August 5 – Ottawa / Rockcliffe to Brantford

The morning weather had changed significantly with mostly clear skies with some fair weather cumulus clouds. After a good weather briefing we departed Rockcliffe VFR to Cumberland, just 12 miles down the Ottawa River, to take a look at the neighbourhood and house where we used to live.

Then it was IFR at 10,000 feet to Brantford. The cloud tops were at 6,000 feet later increasing to 8,000 feet so we were in the clear but there was a 25 knot headwind. After passing Toronto we were cleared to 3,000 feet and were bouncing around below the base of the clouds. Brantford had strong gusty surface winds making the approach and landing challenging and appreciating our earlier practice at Abbotsford on windy days.

 

August 4 – Ottawa / Rockcliffe to Brantford – Weather Delay

The afternoon weather in Ottawa seemed like a normal hazy summer day, with sunshine and lots of cumulus clouds. However, the situation in southern Ontario and at our destination in Brantford was quite different. A major system  was moving across the Great Lakes with heavy rain, strong winds, hail and lots of lightning. I called Flight Service for a weather briefing and considered going to Kingston. However, after hearing of a tornado watch in the area the decision was easy to stay on the ground. This gave us the opportunity to spend a little more time in Ottawa.

After checking in to the Lord Elgin we visited the National War Memorial, viewed the locks at the Rideau Canal and strolled through the elegant Chateau Laurier Hotel.

 

Later while having dinner the winds picked up quite a bit and it started to rain; the storm from southern Ontario was now reaching Ottawa.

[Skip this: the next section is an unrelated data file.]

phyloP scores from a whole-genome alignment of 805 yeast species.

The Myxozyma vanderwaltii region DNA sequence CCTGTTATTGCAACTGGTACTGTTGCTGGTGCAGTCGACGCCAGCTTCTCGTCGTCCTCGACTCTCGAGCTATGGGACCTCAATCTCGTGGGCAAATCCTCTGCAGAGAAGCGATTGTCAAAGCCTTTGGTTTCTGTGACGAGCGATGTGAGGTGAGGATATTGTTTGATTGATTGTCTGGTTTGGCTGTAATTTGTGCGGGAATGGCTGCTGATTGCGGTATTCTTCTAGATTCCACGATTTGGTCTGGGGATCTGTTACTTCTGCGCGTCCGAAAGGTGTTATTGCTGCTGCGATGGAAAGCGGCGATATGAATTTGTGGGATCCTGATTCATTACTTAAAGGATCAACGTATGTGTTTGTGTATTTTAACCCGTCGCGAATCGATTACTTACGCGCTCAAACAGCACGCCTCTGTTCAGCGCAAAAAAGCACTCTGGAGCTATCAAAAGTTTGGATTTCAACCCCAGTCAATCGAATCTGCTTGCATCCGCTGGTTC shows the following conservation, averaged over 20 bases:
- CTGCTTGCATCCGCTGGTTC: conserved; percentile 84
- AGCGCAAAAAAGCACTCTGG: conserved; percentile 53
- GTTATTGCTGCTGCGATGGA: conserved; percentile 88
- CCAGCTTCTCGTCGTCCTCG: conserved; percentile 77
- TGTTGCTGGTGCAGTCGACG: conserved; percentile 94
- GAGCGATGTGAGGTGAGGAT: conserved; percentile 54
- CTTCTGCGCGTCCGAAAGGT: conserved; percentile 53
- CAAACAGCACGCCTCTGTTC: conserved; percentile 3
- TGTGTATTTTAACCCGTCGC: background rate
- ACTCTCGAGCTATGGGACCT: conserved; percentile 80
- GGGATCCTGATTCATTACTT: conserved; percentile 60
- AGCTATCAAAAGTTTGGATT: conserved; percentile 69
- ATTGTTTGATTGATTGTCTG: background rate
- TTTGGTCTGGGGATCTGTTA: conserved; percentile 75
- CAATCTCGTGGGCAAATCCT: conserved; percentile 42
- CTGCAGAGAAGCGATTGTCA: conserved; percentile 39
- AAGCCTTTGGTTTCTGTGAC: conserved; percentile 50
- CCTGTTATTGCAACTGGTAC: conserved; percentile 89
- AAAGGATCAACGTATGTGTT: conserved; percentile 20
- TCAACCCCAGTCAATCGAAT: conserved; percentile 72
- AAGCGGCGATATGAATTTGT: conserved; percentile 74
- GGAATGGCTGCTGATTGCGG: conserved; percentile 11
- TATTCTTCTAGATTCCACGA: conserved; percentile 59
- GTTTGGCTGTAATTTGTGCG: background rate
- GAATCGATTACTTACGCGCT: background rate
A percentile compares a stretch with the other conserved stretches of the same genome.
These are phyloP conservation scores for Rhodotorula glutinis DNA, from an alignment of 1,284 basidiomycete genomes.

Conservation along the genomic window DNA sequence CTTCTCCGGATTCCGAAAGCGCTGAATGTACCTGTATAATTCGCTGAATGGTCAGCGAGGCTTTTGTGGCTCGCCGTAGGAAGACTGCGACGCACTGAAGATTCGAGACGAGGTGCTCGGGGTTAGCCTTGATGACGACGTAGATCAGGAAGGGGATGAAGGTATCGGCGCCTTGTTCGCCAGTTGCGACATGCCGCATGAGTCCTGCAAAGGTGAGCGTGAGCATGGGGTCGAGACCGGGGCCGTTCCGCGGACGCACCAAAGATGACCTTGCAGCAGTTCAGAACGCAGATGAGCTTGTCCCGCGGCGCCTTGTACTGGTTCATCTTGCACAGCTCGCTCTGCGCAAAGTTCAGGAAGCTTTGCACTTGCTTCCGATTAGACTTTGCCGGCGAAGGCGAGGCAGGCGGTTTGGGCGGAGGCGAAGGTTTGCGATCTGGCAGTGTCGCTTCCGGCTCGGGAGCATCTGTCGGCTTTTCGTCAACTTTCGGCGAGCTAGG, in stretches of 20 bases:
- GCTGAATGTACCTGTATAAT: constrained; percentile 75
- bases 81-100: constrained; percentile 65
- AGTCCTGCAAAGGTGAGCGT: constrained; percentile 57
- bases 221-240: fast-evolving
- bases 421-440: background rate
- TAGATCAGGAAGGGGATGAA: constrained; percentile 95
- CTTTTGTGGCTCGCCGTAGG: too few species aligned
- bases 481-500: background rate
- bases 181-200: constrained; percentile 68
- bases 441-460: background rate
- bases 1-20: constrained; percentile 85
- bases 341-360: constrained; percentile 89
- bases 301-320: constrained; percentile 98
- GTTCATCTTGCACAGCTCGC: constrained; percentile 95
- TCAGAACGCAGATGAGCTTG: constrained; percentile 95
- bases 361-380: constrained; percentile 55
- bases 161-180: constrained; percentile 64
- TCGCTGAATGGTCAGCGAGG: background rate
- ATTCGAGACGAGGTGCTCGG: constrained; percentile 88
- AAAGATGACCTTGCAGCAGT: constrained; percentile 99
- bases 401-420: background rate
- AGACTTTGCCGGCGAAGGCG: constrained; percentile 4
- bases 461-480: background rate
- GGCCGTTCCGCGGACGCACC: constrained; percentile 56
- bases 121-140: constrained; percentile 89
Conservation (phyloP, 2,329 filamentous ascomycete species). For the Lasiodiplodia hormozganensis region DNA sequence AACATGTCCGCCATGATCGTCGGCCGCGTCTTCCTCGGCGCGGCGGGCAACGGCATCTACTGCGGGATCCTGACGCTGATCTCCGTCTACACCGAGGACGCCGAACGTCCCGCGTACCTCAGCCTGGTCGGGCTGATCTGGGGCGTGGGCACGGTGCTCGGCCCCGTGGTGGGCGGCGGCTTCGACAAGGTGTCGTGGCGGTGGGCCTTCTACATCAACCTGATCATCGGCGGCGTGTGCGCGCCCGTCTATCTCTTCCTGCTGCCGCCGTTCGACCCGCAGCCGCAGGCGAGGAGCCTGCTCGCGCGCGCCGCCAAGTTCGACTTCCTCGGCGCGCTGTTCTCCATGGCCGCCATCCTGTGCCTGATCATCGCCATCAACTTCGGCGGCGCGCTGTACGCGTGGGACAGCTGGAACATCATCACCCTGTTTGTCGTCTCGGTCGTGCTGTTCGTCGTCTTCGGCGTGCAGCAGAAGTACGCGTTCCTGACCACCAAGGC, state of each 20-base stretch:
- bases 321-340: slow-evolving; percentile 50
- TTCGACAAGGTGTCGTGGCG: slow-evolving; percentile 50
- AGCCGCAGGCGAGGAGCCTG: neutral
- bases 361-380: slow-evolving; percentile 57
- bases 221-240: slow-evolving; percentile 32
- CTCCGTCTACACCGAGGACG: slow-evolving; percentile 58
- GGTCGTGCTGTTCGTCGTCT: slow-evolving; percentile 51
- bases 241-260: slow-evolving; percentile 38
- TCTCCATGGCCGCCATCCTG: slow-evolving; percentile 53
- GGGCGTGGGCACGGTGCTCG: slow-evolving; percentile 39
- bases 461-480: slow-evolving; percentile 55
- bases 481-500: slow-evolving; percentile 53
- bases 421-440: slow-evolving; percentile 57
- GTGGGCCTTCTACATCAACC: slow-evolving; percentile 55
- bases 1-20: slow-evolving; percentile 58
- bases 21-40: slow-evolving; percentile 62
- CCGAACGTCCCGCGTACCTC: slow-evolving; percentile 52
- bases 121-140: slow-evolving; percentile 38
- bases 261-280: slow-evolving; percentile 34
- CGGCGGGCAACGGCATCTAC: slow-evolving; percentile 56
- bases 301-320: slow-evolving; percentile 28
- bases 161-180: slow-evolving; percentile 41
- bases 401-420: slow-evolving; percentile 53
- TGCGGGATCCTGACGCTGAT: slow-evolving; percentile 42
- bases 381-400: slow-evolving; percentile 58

August 4 – Ottawa-Parliament Hill

 

We made it to Parliament Hill. After visiting the ten provincial capitals and their legislature buildings for a photo with our Canada Flag we flew to Ottawa to visit the National Capital for a photo with the flag that has just traveled across the country in the last month. Mission Accomplished.

Our appointment was at 10:30 to meet with Mr. Stuart Barnable, Chief of Staff, Office of the Speaker of the Senate. It was then a VIP guided tour of the Parliament Building with one of his Special Assistants, Jeremie.

Starting at the Senate, the House of Commons, the Library, up the Peace Tower to see the clock, then finally the Memorial Chamber.

Directly behind the flag is the seat for the Speaker of the Senate. Behind the Speaker is the tallest chair for the reigning Monarch and then their spouse.

 

The House of Commons is much less elaborate than the Senate. 

Jeremie was a great help getting around the Parliament Building and past all the visitors waiting in line. We felt very special.

Jeremie pointed out features that we would have missed otherwise. The photo above depicts the last two Monarchs and above them on the upper gallery are their respective spouses.

The Library.

 

We are near the top of the Peace Tower and the mechanism for the clock.

In the Peace Tower, on the Mezzanine floor is located the Memorial Chamber. This Chamber is dedicated to the Canadians fallen in battle throughout Canada’s history. The book above lists airmen who gave their all. It includes the names of two airmen named Leroux. One I believe was my father’s first cousin, and I am unsure of the other.